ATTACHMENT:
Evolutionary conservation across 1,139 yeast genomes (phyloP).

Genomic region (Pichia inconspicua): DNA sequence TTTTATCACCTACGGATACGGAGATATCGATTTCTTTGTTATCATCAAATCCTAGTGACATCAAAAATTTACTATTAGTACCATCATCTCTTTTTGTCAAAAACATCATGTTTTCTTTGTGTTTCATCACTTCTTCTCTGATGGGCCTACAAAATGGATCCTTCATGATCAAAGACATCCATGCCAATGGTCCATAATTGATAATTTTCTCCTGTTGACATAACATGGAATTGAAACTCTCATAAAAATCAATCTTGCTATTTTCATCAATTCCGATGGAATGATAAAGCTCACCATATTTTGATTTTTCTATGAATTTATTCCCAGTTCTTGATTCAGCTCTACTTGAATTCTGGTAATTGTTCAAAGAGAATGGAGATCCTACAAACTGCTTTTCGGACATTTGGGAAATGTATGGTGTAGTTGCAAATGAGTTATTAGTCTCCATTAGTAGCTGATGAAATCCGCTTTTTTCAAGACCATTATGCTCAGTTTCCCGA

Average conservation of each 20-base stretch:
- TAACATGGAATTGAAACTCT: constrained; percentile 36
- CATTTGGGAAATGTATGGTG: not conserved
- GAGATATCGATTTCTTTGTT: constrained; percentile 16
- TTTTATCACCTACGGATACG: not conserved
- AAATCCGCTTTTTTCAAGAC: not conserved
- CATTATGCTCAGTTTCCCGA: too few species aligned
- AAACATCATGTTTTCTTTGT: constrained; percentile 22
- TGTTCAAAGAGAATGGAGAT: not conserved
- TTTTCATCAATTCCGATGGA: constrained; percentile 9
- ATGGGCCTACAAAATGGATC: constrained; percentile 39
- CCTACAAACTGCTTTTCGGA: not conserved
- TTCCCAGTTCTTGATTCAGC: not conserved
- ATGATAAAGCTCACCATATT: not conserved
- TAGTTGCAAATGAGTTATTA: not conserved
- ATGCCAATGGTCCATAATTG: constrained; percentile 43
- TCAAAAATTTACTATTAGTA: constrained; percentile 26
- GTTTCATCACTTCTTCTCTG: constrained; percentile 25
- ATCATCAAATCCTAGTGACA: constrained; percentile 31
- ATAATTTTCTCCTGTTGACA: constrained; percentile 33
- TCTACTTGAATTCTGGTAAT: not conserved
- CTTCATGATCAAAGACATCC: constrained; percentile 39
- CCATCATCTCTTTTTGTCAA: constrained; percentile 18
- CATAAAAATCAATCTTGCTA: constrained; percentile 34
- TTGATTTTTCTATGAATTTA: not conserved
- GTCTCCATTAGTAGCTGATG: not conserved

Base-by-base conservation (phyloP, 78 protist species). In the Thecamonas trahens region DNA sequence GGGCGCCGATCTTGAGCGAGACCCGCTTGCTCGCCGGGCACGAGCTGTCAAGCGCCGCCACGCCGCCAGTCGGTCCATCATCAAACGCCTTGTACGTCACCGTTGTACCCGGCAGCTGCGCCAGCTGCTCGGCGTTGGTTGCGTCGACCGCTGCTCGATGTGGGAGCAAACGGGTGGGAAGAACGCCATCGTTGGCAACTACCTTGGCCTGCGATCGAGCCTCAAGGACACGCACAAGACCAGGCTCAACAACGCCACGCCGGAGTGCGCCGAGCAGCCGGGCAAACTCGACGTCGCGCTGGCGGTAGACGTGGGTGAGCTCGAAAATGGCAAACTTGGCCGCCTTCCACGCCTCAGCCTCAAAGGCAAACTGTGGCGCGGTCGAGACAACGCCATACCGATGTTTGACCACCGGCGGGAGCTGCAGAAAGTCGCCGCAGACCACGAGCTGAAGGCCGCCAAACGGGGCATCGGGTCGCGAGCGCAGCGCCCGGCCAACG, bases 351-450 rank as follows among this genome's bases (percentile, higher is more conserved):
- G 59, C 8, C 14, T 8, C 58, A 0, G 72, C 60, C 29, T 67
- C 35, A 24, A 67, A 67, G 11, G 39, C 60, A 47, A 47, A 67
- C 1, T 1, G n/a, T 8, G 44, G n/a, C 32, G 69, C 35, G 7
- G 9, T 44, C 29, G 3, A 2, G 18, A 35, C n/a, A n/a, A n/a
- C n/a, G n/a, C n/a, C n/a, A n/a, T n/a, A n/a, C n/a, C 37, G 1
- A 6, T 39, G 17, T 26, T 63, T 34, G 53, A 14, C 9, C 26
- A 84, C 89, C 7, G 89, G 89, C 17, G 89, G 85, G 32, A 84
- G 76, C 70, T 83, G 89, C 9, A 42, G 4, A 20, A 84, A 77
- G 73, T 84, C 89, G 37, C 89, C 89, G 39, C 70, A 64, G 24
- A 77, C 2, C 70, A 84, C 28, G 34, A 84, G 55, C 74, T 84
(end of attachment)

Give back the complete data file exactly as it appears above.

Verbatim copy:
Evolutionary conservation across 1,139 yeast genomes (phyloP).

Genomic region (Pichia inconspicua): DNA sequence TTTTATCACCTACGGATACGGAGATATCGATTTCTTTGTTATCATCAAATCCTAGTGACATCAAAAATTTACTATTAGTACCATCATCTCTTTTTGTCAAAAACATCATGTTTTCTTTGTGTTTCATCACTTCTTCTCTGATGGGCCTACAAAATGGATCCTTCATGATCAAAGACATCCATGCCAATGGTCCATAATTGATAATTTTCTCCTGTTGACATAACATGGAATTGAAACTCTCATAAAAATCAATCTTGCTATTTTCATCAATTCCGATGGAATGATAAAGCTCACCATATTTTGATTTTTCTATGAATTTATTCCCAGTTCTTGATTCAGCTCTACTTGAATTCTGGTAATTGTTCAAAGAGAATGGAGATCCTACAAACTGCTTTTCGGACATTTGGGAAATGTATGGTGTAGTTGCAAATGAGTTATTAGTCTCCATTAGTAGCTGATGAAATCCGCTTTTTTCAAGACCATTATGCTCAGTTTCCCGA

Average conservation of each 20-base stretch:
- TAACATGGAATTGAAACTCT: constrained; percentile 36
- CATTTGGGAAATGTATGGTG: not conserved
- GAGATATCGATTTCTTTGTT: constrained; percentile 16
- TTTTATCACCTACGGATACG: not conserved
- AAATCCGCTTTTTTCAAGAC: not conserved
- CATTATGCTCAGTTTCCCGA: too few species aligned
- AAACATCATGTTTTCTTTGT: constrained; percentile 22
- TGTTCAAAGAGAATGGAGAT: not conserved
- TTTTCATCAATTCCGATGGA: constrained; percentile 9
- ATGGGCCTACAAAATGGATC: constrained; percentile 39
- CCTACAAACTGCTTTTCGGA: not conserved
- TTCCCAGTTCTTGATTCAGC: not conserved
- ATGATAAAGCTCACCATATT: not conserved
- TAGTTGCAAATGAGTTATTA: not conserved
- ATGCCAATGGTCCATAATTG: constrained; percentile 43
- TCAAAAATTTACTATTAGTA: constrained; percentile 26
- GTTTCATCACTTCTTCTCTG: constrained; percentile 25
- ATCATCAAATCCTAGTGACA: constrained; percentile 31
- ATAATTTTCTCCTGTTGACA: constrained; percentile 33
- TCTACTTGAATTCTGGTAAT: not conserved
- CTTCATGATCAAAGACATCC: constrained; percentile 39
- CCATCATCTCTTTTTGTCAA: constrained; percentile 18
- CATAAAAATCAATCTTGCTA: constrained; percentile 34
- TTGATTTTTCTATGAATTTA: not conserved
- GTCTCCATTAGTAGCTGATG: not conserved

Base-by-base conservation (phyloP, 78 protist species). In the Thecamonas trahens region DNA sequence GGGCGCCGATCTTGAGCGAGACCCGCTTGCTCGCCGGGCACGAGCTGTCAAGCGCCGCCACGCCGCCAGTCGGTCCATCATCAAACGCCTTGTACGTCACCGTTGTACCCGGCAGCTGCGCCAGCTGCTCGGCGTTGGTTGCGTCGACCGCTGCTCGATGTGGGAGCAAACGGGTGGGAAGAACGCCATCGTTGGCAACTACCTTGGCCTGCGATCGAGCCTCAAGGACACGCACAAGACCAGGCTCAACAACGCCACGCCGGAGTGCGCCGAGCAGCCGGGCAAACTCGACGTCGCGCTGGCGGTAGACGTGGGTGAGCTCGAAAATGGCAAACTTGGCCGCCTTCCACGCCTCAGCCTCAAAGGCAAACTGTGGCGCGGTCGAGACAACGCCATACCGATGTTTGACCACCGGCGGGAGCTGCAGAAAGTCGCCGCAGACCACGAGCTGAAGGCCGCCAAACGGGGCATCGGGTCGCGAGCGCAGCGCCCGGCCAACG, bases 351-450 rank as follows among this genome's bases (percentile, higher is more conserved):
- G 59, C 8, C 14, T 8, C 58, A 0, G 72, C 60, C 29, T 67
- C 35, A 24, A 67, A 67, G 11, G 39, C 60, A 47, A 47, A 67
- C 1, T 1, G n/a, T 8, G 44, G n/a, C 32, G 69, C 35, G 7
- G 9, T 44, C 29, G 3, A 2, G 18, A 35, C n/a, A n/a, A n/a
- C n/a, G n/a, C n/a, C n/a, A n/a, T n/a, A n/a, C n/a, C 37, G 1
- A 6, T 39, G 17, T 26, T 63, T 34, G 53, A 14, C 9, C 26
- A 84, C 89, C 7, G 89, G 89, C 17, G 89, G 85, G 32, A 84
- G 76, C 70, T 83, G 89, C 9, A 42, G 4, A 20, A 84, A 77
- G 73, T 84, C 89, G 37, C 89, C 89, G 39, C 70, A 64, G 24
- A 77, C 2, C 70, A 84, C 28, G 34, A 84, G 55, C 74, T 84